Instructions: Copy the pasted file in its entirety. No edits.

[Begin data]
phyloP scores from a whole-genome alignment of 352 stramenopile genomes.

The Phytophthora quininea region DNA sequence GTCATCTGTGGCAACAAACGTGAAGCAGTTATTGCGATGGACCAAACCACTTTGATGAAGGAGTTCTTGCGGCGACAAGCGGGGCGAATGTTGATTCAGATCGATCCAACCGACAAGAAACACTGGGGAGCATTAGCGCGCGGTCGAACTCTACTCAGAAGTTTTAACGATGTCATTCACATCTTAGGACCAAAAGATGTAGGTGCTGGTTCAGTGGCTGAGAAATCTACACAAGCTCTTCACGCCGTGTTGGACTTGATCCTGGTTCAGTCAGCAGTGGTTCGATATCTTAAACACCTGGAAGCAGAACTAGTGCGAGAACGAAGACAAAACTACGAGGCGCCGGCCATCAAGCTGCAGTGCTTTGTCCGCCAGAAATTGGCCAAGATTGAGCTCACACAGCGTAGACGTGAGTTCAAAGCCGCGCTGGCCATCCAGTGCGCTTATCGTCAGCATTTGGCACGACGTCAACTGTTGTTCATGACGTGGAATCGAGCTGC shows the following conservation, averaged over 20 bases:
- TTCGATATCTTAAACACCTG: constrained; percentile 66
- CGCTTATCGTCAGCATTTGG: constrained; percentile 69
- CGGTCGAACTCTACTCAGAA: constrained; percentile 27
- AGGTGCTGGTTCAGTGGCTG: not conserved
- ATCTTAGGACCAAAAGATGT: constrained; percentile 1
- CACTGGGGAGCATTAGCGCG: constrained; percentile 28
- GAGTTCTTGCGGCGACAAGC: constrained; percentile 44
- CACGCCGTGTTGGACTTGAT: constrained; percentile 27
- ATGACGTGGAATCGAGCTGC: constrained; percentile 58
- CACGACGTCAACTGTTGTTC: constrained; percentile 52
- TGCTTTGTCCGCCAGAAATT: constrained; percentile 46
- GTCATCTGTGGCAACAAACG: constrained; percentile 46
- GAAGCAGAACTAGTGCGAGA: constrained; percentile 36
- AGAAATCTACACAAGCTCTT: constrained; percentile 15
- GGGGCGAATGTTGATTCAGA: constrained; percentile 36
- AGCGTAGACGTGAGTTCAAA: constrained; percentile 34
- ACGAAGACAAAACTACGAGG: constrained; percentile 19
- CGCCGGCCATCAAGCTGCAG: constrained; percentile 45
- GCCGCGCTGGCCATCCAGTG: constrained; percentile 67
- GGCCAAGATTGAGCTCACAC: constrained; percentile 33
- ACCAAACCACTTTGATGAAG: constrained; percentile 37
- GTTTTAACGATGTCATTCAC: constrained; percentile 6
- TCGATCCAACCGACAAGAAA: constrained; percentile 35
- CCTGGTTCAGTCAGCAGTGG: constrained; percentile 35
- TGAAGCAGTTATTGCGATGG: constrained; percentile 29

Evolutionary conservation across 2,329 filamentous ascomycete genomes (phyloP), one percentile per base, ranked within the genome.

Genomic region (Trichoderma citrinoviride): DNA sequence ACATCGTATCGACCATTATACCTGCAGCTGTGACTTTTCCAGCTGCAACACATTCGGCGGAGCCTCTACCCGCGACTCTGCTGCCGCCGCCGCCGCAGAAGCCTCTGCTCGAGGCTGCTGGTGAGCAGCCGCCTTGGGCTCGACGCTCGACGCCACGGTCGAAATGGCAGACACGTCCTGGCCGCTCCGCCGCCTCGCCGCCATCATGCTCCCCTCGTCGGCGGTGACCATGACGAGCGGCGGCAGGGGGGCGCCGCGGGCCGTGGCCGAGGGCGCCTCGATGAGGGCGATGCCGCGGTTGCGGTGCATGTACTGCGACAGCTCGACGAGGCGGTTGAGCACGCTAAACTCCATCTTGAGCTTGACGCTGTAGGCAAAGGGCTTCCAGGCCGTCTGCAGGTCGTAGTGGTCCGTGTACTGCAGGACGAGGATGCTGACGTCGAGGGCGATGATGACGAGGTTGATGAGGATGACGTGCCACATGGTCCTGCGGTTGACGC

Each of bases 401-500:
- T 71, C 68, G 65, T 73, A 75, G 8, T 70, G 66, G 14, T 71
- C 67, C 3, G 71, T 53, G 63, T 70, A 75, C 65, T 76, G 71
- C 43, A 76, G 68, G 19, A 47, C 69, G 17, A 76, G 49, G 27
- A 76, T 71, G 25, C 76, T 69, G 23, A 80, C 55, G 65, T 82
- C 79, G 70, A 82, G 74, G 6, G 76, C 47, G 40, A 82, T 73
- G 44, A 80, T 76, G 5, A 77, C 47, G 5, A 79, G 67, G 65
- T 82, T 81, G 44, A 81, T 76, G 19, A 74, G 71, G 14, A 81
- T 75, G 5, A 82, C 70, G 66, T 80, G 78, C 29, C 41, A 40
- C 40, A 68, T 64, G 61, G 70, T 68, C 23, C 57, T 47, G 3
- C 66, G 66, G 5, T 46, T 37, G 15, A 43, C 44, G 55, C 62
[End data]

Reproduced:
phyloP scores from a whole-genome alignment of 352 stramenopile genomes.

The Phytophthora quininea region DNA sequence GTCATCTGTGGCAACAAACGTGAAGCAGTTATTGCGATGGACCAAACCACTTTGATGAAGGAGTTCTTGCGGCGACAAGCGGGGCGAATGTTGATTCAGATCGATCCAACCGACAAGAAACACTGGGGAGCATTAGCGCGCGGTCGAACTCTACTCAGAAGTTTTAACGATGTCATTCACATCTTAGGACCAAAAGATGTAGGTGCTGGTTCAGTGGCTGAGAAATCTACACAAGCTCTTCACGCCGTGTTGGACTTGATCCTGGTTCAGTCAGCAGTGGTTCGATATCTTAAACACCTGGAAGCAGAACTAGTGCGAGAACGAAGACAAAACTACGAGGCGCCGGCCATCAAGCTGCAGTGCTTTGTCCGCCAGAAATTGGCCAAGATTGAGCTCACACAGCGTAGACGTGAGTTCAAAGCCGCGCTGGCCATCCAGTGCGCTTATCGTCAGCATTTGGCACGACGTCAACTGTTGTTCATGACGTGGAATCGAGCTGC shows the following conservation, averaged over 20 bases:
- TTCGATATCTTAAACACCTG: constrained; percentile 66
- CGCTTATCGTCAGCATTTGG: constrained; percentile 69
- CGGTCGAACTCTACTCAGAA: constrained; percentile 27
- AGGTGCTGGTTCAGTGGCTG: not conserved
- ATCTTAGGACCAAAAGATGT: constrained; percentile 1
- CACTGGGGAGCATTAGCGCG: constrained; percentile 28
- GAGTTCTTGCGGCGACAAGC: constrained; percentile 44
- CACGCCGTGTTGGACTTGAT: constrained; percentile 27
- ATGACGTGGAATCGAGCTGC: constrained; percentile 58
- CACGACGTCAACTGTTGTTC: constrained; percentile 52
- TGCTTTGTCCGCCAGAAATT: constrained; percentile 46
- GTCATCTGTGGCAACAAACG: constrained; percentile 46
- GAAGCAGAACTAGTGCGAGA: constrained; percentile 36
- AGAAATCTACACAAGCTCTT: constrained; percentile 15
- GGGGCGAATGTTGATTCAGA: constrained; percentile 36
- AGCGTAGACGTGAGTTCAAA: constrained; percentile 34
- ACGAAGACAAAACTACGAGG: constrained; percentile 19
- CGCCGGCCATCAAGCTGCAG: constrained; percentile 45
- GCCGCGCTGGCCATCCAGTG: constrained; percentile 67
- GGCCAAGATTGAGCTCACAC: constrained; percentile 33
- ACCAAACCACTTTGATGAAG: constrained; percentile 37
- GTTTTAACGATGTCATTCAC: constrained; percentile 6
- TCGATCCAACCGACAAGAAA: constrained; percentile 35
- CCTGGTTCAGTCAGCAGTGG: constrained; percentile 35
- TGAAGCAGTTATTGCGATGG: constrained; percentile 29

Evolutionary conservation across 2,329 filamentous ascomycete genomes (phyloP), one percentile per base, ranked within the genome.

Genomic region (Trichoderma citrinoviride): DNA sequence ACATCGTATCGACCATTATACCTGCAGCTGTGACTTTTCCAGCTGCAACACATTCGGCGGAGCCTCTACCCGCGACTCTGCTGCCGCCGCCGCCGCAGAAGCCTCTGCTCGAGGCTGCTGGTGAGCAGCCGCCTTGGGCTCGACGCTCGACGCCACGGTCGAAATGGCAGACACGTCCTGGCCGCTCCGCCGCCTCGCCGCCATCATGCTCCCCTCGTCGGCGGTGACCATGACGAGCGGCGGCAGGGGGGCGCCGCGGGCCGTGGCCGAGGGCGCCTCGATGAGGGCGATGCCGCGGTTGCGGTGCATGTACTGCGACAGCTCGACGAGGCGGTTGAGCACGCTAAACTCCATCTTGAGCTTGACGCTGTAGGCAAAGGGCTTCCAGGCCGTCTGCAGGTCGTAGTGGTCCGTGTACTGCAGGACGAGGATGCTGACGTCGAGGGCGATGATGACGAGGTTGATGAGGATGACGTGCCACATGGTCCTGCGGTTGACGC

Each of bases 401-500:
- T 71, C 68, G 65, T 73, A 75, G 8, T 70, G 66, G 14, T 71
- C 67, C 3, G 71, T 53, G 63, T 70, A 75, C 65, T 76, G 71
- C 43, A 76, G 68, G 19, A 47, C 69, G 17, A 76, G 49, G 27
- A 76, T 71, G 25, C 76, T 69, G 23, A 80, C 55, G 65, T 82
- C 79, G 70, A 82, G 74, G 6, G 76, C 47, G 40, A 82, T 73
- G 44, A 80, T 76, G 5, A 77, C 47, G 5, A 79, G 67, G 65
- T 82, T 81, G 44, A 81, T 76, G 19, A 74, G 71, G 14, A 81
- T 75, G 5, A 82, C 70, G 66, T 80, G 78, C 29, C 41, A 40
- C 40, A 68, T 64, G 61, G 70, T 68, C 23, C 57, T 47, G 3
- C 66, G 66, G 5, T 46, T 37, G 15, A 43, C 44, G 55, C 62